Eli Lilly & Co. on Wednesday said U.S. regulators have approved its new antidepressant, Cymbalta, a drug that analysts say will be central to the company’s growth.
Lilly’s shares rose 2 percent to $64.50 in electronic pre-market trading.
The U.S. Food and Drug Administration said the highly anticipated drug is both safe and effective in treating major depression, the company reported in a statement.
Industry analysts expect Cymbalta (duloxetine) to generate peak annual sales of $2 billion, a much-needed boon for Lilly after sales of its former top-selling antidepressant, Prozac, plummeted in the face of generic competition.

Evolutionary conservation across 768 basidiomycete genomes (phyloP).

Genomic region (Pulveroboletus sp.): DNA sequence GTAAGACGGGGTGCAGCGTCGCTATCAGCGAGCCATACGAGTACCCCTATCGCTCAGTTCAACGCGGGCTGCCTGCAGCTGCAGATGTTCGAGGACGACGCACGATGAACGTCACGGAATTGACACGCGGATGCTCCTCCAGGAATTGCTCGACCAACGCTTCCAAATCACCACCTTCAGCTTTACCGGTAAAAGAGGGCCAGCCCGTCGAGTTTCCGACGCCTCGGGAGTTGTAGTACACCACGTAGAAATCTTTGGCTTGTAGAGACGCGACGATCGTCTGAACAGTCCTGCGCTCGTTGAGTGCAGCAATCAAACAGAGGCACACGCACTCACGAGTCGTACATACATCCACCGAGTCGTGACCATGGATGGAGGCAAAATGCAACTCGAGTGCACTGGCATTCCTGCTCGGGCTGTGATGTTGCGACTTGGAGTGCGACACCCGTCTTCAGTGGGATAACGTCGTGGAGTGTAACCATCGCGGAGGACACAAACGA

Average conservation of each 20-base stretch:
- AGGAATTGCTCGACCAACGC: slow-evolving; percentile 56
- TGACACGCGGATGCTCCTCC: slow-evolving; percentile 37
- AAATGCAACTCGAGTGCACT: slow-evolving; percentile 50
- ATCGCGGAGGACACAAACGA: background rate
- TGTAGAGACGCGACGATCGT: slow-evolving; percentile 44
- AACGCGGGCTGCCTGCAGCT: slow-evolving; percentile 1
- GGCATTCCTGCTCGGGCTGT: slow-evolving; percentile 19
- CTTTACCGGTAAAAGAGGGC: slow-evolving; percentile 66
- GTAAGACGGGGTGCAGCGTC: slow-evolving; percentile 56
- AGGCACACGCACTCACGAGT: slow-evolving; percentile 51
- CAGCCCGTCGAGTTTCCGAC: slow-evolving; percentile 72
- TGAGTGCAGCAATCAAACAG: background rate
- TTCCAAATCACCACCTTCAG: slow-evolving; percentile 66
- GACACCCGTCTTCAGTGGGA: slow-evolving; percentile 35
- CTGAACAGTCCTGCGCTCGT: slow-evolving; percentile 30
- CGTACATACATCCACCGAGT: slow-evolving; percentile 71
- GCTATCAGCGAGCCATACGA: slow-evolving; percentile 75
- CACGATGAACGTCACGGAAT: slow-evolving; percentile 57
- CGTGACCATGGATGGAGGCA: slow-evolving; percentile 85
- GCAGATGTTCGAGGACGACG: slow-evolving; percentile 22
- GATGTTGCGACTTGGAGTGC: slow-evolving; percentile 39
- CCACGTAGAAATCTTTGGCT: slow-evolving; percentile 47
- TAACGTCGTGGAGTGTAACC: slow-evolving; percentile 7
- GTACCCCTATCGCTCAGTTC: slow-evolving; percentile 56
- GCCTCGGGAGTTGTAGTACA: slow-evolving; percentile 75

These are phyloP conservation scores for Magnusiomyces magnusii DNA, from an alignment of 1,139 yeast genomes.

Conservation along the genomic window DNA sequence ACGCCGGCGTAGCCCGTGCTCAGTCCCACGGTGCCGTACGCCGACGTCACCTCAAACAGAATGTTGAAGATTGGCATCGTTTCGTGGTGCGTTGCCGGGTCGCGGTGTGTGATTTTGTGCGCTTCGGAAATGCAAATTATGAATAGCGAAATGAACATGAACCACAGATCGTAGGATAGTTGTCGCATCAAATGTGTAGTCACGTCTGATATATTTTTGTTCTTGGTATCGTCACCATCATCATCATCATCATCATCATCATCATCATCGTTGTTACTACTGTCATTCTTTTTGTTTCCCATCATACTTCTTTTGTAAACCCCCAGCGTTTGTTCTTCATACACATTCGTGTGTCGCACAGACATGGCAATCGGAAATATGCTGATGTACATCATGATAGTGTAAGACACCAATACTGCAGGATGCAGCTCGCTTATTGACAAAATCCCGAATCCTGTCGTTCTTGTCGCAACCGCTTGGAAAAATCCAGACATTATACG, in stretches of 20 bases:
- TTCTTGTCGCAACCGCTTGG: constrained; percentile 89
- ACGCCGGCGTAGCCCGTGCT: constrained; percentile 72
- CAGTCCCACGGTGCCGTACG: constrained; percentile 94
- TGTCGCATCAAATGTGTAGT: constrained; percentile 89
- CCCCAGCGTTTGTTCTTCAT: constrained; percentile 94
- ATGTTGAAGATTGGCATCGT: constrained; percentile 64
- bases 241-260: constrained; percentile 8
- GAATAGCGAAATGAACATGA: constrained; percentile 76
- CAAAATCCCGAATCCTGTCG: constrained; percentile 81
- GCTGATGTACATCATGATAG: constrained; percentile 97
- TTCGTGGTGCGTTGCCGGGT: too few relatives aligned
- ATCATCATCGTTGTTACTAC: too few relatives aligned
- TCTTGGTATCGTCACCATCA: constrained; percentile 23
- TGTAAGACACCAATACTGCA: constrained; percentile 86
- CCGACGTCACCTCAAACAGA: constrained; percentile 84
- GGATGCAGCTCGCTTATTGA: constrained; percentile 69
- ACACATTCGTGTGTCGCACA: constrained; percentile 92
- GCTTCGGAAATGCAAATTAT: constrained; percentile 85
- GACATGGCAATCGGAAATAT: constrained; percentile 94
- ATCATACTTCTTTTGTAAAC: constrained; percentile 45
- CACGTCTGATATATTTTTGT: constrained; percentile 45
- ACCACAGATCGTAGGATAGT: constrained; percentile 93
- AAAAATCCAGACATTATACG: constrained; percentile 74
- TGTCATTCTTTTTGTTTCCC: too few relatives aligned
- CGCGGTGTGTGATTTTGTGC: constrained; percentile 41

Cymbalta works by maximizing the presence in the brain of two chemicals, serotonin and norepinephrine. In this respect, it is similar to Wyeth’s Effexor XR. Drugs like Prozac, Pfizer Inc.‘s Zoloft and GlaxoSmithKline Plc’s Paxil maximize the presence only of serotonin.
Cymbalta comes to the market at a time of growing uncertainty about new classes of antidepressants. Cymbalta came under scrutiny in February following the suicide of a 19-year-old college student involved in one of the company’s clinical trials. She was not depressed at the beginning of the trial.
Revision date: July 5, 2011
Last revised: by Tatiana Kuznetsova, D.M.D.